Northeastern on Thursday night celebrated 10 years of the Torch Scholars Program, with members of the university community sharing powerful stories of how the program has empowered students, provided unimaginable opportunities, and transformed lives.
Northeastern’s Torch Scholars Program supports first-generation college students who exhibit potential in non-traditional ways, offering them full scholarships and a comprehensive array of resources to help them succeed—from mentoring and academic advising to a summer immersion program and social events aimed at fostering community and identity. The program has supported 107 students over the past decade, including 12 students who will enter the program this fall as the Torch 11 class.
The celebration, held in East Village, brought together university leaders, students, alumni, faculty, staff, donors, and many other supporters and champions of the Torch program. President Joseph E. Aoun recalled how learning about Torch was one of his first charges 10 years ago when he joined Northeastern. He said there was a common sentiment expressed by all the people who spoke about the program: “We want to remain true to our roots.”
Anthony R. Manganaro, E’67, H’08, a successful businessman in real estate, self-storage, and medical supplies, was instrumental in founding the Torch Scholars Program. He and his family provided the program’s first gift in 2005. At Thursday’s celebration, he became emotional when reflecting upon his own life’s journey and the impact of the Torch program.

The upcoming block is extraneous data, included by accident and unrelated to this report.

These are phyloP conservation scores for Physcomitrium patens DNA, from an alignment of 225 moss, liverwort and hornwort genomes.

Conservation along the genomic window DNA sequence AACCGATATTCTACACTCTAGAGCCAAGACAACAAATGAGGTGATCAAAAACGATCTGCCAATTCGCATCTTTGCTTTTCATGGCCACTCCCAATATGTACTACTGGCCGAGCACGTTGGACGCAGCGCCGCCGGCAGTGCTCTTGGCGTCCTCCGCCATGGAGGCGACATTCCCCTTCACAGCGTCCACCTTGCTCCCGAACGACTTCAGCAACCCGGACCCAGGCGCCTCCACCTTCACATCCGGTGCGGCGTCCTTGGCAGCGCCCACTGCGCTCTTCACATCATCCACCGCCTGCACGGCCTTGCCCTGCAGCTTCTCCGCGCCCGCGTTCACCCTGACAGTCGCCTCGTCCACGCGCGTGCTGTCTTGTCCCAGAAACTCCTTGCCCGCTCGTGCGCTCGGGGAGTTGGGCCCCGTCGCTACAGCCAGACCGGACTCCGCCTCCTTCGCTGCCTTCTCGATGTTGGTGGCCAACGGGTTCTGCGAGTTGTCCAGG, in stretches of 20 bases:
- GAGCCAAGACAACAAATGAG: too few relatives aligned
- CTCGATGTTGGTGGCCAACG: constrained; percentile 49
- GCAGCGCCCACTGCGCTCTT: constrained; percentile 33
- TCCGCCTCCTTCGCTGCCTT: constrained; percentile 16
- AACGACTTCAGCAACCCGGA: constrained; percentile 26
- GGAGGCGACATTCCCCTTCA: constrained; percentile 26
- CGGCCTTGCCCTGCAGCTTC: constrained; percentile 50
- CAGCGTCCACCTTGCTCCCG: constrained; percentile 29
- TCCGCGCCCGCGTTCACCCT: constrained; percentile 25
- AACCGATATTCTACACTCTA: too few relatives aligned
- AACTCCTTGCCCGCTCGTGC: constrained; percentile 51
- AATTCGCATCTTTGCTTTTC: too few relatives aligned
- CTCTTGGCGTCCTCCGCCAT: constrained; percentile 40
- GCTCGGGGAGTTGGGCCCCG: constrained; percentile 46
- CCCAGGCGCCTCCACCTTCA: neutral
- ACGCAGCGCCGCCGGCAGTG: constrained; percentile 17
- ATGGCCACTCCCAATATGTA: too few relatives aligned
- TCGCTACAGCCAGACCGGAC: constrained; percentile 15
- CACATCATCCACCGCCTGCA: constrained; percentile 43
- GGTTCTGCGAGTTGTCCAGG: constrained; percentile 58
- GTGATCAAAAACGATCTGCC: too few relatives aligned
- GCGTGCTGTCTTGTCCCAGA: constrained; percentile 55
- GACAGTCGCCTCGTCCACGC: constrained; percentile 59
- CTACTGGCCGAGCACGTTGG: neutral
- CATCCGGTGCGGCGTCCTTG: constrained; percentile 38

“The Torch Scholars Program is effective altruism at its best,” said Manganaro, who received the Presidential Medallion in 2012. He also credited Philomena Mantella, senior vice president and CEO of the Northeastern University Global Network, for conceiving and shaping the Torch program.
“Over the past 10 years, Philly has been an inspiration to the entire Torch family,” he said. “Without her, we would not be here today.”
It was the chance that Northeastern took on me that has propelled me to be the first-generation professional I am today.
— Torch Scholar Yvette Almonte-Olivo, SSH’14
The audience also heard from two Torch Scholars about how the program has changed their lives. Yvette Almonte-Olivo, a New York City native, had doubts about attending and excelling at Northeastern. But she said Torch has “provided a world of opportunities academically, professionally, and personally.” Since graduating in 2014, she has worked at Willis Towers Watson—a global advisory, broking, and solutions company—where she was recently promoted to international account executive.
“It was the chance that Northeastern took on me that has propelled me to be the first-generation professional I am today,” said Almonte-Olivo, SSH’14.
Mabel Gonzalez Nunez, DMSB’20, recalled growing up in a housing development in Boston’s Mattapan neighborhood with two parents who didn’t speak English. She described at times feeling crushed with the amount of pressure on her shoulders, as she was not only a student but also a translator, a supporter, and a tutor. But she worked hard and excelled academically.
“A year ago today, I was graduating from St. Joe’s Preparatory High School,” she said. “Never would I have imagined that I’d be standing in front of you all excited, anxious, and most importantly, jetlagged. I just returned from a study abroad trip in Morocco.” The Torch program has also already inspired her to pursue her MBA.
Trustee Ted English, DMSB’76, CEO of Bob’s Discount Furniture, has supported the Torch program from the beginning. He said it’s the stories of students like Gonzalez Nunez that continue to move and inspire him.
“This is one of Northeastern’s great legacies: the Torch program,” English said.
At the conclusion of the event, Aoun announced that the Herb and Maxine Jacobs Foundation, which has already pledged to support one additional student to the Torch 10 and 11 cohorts, has pledged to support one more Torch Scholar per year to the Torch 12, 13, and 14 cohorts.